This Month in Seattle Tech: Does a Startup’s Pizza Robot Leave a Bad Taste?
The loud hum of an impinger oven isn’t the typical background noise at a tech HQ with all the warmth of an Apple Store. But in a sea of computers and black swivel chairs, software engineers at Queen Anne startup Picnic will gladly grab noise cancelers if their office stove helps prove the fruitfulness of their golden goose: a seven-foot pizza-making machine.
During a recent visit, I watched as workers fed freshly kneaded dough onto the robot’s conveyor belt. From separate compartments, the machine spits cheese, sauce, and toppings onto the doughy surface in neat, programmed configurations. After 45 seconds, the pie exits as a decorated, ready-to-eat pizza. I was surprised at how good it tasted coming out of the adjacent groaning oven. Just enough grease, a fluffy crust, sauce that didn’t overwhelm. My first bite consisted of one of the longest cheese pulls I’ve ever had.
Making a pizza, just like any other dish, requires precision and consistency. But “it’s a food plagued by inconsistency,” says Picnic CEO Clayton Wood. The spreading, sprinkling, and juggling of ingredients—it leaves room for error, not to mention food waste. “It’s labor-intensive.”
Enter the Picnic Pizza Station, which has made as many as 100 automatonically correct pizzas in 45 minutes during testing and aims to hit that number on the regular. Skiers grabbing après slices at Crystal Mountain this winter or at Mariners games in 2019 may have unwittingly tried some machine pies. And a partnership with Ethan Stowell Restaurants might help usher in a bigger appetite for the machines.
This isn’t exactly another pizza vending machine a la Mr. Go. Picnic co-founder Garett Ochs conceived of the concept to automate service industry processes back in 2016. The idea was later seen as a way to ease the burden on restaurant owners and staffers in a perpetually underemployed industry. Recent pandemic restrictions and staffing shortages only heightened need for more speed, and less training, in the kitchen. But is Picnic’s pizza-maker offering workers a helping hand, or just creating literal ghost kitchens?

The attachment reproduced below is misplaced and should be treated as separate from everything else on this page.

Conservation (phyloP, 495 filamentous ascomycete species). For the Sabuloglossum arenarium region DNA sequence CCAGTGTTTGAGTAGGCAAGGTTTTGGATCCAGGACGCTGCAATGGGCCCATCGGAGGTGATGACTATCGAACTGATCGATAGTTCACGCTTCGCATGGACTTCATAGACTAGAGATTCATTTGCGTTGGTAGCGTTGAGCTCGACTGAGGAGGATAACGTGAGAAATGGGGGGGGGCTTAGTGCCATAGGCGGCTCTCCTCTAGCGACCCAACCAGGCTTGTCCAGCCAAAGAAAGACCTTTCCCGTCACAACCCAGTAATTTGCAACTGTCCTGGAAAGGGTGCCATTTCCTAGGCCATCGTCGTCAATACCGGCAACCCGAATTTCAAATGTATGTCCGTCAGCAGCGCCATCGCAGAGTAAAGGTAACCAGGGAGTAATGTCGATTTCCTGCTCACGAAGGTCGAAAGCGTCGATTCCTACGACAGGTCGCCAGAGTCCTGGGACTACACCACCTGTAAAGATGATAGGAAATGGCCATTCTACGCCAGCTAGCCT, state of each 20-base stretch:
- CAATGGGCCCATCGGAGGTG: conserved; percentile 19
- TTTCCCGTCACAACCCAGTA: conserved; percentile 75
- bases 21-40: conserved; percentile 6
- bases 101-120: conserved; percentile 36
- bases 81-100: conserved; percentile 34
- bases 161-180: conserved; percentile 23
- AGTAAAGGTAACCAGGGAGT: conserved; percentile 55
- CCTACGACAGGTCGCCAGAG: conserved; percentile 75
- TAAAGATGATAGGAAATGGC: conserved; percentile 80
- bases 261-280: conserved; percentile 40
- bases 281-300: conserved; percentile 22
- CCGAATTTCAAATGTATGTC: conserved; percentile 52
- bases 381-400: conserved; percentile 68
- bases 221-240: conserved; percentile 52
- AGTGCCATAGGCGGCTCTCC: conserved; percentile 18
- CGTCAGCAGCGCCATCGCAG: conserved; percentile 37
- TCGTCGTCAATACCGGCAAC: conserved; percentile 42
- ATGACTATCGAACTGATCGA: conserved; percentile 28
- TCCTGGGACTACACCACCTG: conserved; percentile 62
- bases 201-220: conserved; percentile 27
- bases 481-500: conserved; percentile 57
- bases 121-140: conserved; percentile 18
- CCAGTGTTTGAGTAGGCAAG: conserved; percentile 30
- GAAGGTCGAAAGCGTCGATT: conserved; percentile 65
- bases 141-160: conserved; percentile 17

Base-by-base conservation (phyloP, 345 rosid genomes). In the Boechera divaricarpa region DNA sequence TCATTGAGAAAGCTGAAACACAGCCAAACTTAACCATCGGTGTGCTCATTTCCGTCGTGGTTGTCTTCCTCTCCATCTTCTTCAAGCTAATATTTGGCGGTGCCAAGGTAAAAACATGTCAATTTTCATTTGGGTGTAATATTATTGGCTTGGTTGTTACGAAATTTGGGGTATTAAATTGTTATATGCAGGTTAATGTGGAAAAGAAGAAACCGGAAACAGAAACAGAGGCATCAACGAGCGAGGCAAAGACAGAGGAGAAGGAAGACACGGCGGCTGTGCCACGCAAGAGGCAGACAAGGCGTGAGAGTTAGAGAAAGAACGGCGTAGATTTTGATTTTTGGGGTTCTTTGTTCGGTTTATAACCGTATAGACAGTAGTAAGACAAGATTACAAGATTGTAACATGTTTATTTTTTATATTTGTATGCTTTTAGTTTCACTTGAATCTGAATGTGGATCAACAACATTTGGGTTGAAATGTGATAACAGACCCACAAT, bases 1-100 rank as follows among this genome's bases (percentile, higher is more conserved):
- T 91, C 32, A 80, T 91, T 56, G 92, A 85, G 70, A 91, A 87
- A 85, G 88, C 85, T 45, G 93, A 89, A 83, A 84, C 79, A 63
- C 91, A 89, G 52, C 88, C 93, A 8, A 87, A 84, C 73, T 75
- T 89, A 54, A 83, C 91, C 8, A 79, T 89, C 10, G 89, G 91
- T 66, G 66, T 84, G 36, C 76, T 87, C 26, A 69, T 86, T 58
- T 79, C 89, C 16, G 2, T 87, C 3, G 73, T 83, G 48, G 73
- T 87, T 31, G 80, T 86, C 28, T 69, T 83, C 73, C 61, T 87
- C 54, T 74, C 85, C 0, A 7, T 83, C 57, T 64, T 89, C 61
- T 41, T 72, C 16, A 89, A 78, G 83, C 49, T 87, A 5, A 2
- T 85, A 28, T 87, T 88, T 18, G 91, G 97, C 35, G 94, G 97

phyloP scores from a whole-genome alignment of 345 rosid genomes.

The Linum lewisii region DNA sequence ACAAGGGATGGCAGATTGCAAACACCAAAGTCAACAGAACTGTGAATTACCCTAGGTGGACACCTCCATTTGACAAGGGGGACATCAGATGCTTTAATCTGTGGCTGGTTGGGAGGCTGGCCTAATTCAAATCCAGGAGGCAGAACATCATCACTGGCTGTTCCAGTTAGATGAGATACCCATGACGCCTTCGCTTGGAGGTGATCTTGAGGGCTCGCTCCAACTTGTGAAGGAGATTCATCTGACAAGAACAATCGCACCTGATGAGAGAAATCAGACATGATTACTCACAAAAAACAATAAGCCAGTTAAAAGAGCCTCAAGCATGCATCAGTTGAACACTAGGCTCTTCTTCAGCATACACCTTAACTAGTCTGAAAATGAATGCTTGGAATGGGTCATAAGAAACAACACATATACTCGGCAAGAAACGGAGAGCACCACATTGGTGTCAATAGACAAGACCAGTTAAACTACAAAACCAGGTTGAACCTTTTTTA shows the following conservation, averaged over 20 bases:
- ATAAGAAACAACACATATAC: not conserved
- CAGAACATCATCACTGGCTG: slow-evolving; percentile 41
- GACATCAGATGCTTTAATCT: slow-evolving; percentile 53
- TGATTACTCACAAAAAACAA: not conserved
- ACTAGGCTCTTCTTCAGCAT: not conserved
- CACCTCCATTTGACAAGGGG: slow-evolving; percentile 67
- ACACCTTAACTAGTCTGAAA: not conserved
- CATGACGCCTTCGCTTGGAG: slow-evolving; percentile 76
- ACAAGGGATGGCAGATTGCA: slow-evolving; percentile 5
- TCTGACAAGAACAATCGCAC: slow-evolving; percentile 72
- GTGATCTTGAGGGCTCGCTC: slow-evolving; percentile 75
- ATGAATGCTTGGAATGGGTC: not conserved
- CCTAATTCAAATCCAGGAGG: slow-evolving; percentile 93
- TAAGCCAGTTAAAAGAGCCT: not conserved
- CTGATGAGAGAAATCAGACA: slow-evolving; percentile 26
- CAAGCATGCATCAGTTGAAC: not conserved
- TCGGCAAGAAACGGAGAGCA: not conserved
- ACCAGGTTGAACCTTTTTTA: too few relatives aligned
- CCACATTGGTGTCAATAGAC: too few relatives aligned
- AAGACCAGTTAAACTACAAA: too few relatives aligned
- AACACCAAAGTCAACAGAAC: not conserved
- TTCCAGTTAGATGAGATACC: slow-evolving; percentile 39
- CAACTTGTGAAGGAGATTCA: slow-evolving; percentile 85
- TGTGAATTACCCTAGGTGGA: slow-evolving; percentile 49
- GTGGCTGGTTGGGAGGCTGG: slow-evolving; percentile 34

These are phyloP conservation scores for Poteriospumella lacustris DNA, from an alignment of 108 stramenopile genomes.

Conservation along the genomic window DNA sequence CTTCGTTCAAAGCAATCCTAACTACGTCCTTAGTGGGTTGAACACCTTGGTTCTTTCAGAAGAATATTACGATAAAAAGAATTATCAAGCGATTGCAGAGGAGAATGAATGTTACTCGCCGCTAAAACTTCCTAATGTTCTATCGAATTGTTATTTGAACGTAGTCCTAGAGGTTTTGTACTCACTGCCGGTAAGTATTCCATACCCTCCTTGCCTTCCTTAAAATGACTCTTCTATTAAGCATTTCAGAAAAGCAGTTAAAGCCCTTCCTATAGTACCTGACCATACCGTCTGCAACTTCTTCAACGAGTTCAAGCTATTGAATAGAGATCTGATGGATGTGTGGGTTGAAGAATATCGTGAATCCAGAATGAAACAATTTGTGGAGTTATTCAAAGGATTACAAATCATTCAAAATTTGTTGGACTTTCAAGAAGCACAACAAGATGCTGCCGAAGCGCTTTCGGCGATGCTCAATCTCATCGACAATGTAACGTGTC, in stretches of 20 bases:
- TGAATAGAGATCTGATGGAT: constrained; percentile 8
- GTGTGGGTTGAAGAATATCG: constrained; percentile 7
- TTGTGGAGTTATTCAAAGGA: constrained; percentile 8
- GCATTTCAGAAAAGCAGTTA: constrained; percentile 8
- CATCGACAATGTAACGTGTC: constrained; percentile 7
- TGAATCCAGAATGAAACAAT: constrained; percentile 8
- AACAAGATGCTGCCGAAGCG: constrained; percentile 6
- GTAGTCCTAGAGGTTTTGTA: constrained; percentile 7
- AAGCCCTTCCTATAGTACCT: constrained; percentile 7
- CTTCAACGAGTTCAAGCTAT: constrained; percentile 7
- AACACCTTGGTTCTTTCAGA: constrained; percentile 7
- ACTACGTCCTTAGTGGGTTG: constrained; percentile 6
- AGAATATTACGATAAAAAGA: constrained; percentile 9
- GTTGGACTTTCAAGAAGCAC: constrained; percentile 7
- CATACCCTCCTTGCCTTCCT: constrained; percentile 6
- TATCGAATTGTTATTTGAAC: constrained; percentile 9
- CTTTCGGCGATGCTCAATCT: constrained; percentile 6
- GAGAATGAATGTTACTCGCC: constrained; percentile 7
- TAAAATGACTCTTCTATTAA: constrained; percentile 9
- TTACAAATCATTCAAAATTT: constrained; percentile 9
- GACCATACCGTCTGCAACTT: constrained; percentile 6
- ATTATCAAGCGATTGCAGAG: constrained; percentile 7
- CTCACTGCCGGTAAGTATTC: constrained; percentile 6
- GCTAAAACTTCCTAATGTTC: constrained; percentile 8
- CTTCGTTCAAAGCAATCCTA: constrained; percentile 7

Robots can replace as many as 82 percent of current restaurant jobs, per a recent report. And back-of-the-house pizza-flippers are hardly the only ones in danger of getting automated away. Companies like Bear Robotics, Keenon Robotics, and Pudu Technology have developed machines that act as servers, bringing plates to tables straight from the kitchen.
Yet Wood, who took over in 2018, doesn’t see Picnic as a threat to the labor force. “If the business can operate more efficiently, under higher margins, then they stay in business. They can keep employing people. So to me, in the long run, that creates jobs.”
The process isn’t entirely automated, anyway. Human hands are still required to knead and flour dough exactingly onto a 12-inch pan, otherwise the machine’s sensors won’t read it. And someone, of course, has to load the ingredients—sauce, cheese, pepperoni into the slicer, or pre-diced ham, green peppers, and onions—that are programmed in a tablet, as well as ferry the pizza to the oven.
The machine has its human moments too. During my visit, while the dough glided under the glow of LED lighting, the robot failed to dispense red tomato sauce on one section of the dough or release those toppings. Even though it meant a whole pizza had to be tossed, I found it oddly reassuring.
Editor's Note: The story above has been updated and clarified with additional information.
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Hello! This is a monthly column recapping news at the intersection of local tech and culture—happenings you may have missed in this mercilessly fast, and often quite nebulous, cycle of innovation. But even the beat writers can’t keep up with everything. Do you know of a Seattle startup doing things that don’t make eyes glaze over at parties? A corporation behaving badly? A developer trying to hack the Mercer light cycle? We’re interested. Send your tips to [email protected] or @bybencassidy on Twitter. DMs are always open.